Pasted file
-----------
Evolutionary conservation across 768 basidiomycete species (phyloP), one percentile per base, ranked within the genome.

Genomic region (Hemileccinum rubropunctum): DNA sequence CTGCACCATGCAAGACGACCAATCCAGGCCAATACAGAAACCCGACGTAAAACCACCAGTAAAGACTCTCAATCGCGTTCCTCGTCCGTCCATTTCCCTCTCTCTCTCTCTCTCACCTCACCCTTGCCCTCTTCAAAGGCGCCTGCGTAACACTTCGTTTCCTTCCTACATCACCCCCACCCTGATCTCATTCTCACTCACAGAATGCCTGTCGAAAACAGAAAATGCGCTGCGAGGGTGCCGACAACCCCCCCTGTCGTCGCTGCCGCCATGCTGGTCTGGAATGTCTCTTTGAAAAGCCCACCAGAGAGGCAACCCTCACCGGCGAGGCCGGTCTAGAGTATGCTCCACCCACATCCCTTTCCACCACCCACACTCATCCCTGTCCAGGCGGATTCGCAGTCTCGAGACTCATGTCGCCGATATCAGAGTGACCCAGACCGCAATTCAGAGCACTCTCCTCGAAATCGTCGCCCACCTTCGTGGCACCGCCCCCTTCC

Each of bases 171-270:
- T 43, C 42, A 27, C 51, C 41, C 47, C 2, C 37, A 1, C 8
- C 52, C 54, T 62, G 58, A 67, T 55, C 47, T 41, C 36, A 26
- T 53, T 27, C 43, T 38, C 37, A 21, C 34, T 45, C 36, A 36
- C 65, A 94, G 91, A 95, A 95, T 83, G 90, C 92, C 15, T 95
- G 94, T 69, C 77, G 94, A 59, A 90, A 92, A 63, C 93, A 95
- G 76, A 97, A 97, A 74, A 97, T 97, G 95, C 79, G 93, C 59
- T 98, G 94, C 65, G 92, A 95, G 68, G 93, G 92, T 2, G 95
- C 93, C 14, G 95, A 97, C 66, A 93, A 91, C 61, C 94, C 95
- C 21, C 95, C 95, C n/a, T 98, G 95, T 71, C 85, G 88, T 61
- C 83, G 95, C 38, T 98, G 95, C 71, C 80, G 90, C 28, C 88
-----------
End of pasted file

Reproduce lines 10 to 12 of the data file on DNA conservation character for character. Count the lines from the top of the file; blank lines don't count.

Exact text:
- T 98, G 94, C 65, G 92, A 95, G 68, G 93, G 92, T 2, G 95
- C 93, C 14, G 95, A 97, C 66, A 93, A 91, C 61, C 94, C 95
- C 21, C 95, C 95, C n/a, T 98, G 95, T 71, C 85, G 88, T 61